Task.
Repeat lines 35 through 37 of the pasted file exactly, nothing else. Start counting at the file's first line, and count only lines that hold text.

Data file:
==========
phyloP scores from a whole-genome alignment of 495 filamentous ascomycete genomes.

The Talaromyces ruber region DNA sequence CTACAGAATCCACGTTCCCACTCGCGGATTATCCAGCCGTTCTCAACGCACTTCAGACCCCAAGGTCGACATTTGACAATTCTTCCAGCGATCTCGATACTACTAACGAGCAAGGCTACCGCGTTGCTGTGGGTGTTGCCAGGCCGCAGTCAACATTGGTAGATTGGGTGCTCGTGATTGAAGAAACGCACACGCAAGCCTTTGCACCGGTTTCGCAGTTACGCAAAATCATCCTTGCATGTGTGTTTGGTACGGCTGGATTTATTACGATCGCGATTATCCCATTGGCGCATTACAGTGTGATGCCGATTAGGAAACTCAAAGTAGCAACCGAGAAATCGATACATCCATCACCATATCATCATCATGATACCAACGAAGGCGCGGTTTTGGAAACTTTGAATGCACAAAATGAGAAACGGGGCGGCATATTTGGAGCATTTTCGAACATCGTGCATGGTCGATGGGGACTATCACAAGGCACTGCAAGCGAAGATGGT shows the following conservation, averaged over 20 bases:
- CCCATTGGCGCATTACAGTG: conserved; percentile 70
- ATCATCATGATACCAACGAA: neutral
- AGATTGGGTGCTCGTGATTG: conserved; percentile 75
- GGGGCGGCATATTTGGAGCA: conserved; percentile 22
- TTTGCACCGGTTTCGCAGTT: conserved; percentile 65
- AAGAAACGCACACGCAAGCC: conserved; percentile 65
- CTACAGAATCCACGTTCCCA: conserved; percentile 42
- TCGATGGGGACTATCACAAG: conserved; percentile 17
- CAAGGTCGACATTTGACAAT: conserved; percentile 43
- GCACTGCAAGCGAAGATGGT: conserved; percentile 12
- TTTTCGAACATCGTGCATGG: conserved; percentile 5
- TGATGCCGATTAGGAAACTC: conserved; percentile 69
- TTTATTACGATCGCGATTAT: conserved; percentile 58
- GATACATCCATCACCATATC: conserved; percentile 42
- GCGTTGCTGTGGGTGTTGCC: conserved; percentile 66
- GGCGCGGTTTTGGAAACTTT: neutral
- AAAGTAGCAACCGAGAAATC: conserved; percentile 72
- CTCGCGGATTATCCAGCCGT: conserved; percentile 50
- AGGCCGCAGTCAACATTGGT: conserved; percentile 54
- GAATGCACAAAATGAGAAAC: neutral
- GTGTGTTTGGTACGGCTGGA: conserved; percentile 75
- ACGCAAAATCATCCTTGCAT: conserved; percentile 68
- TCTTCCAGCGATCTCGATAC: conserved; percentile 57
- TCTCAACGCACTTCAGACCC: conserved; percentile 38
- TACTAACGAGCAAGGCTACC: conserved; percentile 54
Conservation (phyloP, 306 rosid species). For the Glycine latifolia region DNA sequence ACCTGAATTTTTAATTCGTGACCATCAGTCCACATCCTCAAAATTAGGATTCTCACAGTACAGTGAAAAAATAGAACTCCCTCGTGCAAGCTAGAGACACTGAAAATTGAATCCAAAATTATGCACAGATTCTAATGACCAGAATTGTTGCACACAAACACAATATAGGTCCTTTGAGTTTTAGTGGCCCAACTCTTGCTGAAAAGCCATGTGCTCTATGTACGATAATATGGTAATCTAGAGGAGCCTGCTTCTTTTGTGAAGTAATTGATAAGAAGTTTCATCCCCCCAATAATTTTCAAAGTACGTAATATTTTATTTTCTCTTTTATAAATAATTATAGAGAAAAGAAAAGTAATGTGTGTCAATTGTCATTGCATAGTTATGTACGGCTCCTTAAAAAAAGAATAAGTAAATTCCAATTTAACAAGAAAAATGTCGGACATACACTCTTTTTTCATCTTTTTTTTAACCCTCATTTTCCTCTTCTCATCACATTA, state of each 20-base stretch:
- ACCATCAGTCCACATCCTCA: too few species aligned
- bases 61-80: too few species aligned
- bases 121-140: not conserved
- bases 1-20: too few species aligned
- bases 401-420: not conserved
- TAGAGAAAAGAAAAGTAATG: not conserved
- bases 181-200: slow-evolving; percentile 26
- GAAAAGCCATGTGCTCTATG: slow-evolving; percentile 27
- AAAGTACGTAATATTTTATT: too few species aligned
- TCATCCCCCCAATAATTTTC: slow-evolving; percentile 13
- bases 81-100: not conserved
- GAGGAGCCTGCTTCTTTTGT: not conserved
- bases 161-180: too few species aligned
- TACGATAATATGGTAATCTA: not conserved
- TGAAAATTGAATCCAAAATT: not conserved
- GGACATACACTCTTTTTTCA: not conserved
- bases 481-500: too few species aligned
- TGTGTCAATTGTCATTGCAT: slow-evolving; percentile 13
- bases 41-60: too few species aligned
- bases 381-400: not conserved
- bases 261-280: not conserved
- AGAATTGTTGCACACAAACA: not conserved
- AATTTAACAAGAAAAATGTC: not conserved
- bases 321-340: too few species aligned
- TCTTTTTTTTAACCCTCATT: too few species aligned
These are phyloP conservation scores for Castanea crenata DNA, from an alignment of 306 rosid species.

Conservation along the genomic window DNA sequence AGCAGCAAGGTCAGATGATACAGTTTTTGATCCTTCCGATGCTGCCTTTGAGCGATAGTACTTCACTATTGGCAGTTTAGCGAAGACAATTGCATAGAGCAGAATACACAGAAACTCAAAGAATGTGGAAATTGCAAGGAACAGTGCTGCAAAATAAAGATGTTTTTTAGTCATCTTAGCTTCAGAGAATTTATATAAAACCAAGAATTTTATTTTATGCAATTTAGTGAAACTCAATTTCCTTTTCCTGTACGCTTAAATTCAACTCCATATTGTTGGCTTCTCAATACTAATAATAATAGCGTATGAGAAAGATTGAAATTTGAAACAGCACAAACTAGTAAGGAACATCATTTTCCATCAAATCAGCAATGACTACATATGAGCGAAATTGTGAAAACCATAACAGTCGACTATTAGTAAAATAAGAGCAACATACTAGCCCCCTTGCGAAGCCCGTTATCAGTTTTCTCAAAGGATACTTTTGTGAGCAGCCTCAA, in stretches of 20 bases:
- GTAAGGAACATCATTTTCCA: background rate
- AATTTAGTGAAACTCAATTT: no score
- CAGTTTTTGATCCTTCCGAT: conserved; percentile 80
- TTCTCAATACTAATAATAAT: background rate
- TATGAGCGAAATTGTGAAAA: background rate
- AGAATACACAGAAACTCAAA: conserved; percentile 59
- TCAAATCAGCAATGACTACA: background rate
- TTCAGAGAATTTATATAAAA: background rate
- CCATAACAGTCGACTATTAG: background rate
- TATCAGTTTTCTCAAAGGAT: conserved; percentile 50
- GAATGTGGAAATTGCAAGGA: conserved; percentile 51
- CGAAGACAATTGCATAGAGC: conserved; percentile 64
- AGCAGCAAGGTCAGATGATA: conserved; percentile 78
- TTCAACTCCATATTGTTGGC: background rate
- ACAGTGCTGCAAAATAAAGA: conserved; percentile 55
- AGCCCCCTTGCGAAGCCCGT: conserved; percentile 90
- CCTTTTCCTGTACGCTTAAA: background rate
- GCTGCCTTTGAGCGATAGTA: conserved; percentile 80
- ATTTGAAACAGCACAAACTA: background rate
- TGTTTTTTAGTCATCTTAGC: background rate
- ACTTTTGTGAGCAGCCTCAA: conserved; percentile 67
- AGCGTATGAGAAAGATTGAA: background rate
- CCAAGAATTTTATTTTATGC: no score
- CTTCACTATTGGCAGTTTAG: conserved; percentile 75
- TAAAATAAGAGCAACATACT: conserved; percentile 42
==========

- bases 181-200: slow-evolving; percentile 26
- GAAAAGCCATGTGCTCTATG: slow-evolving; percentile 27
- AAAGTACGTAATATTTTATT: too few species aligned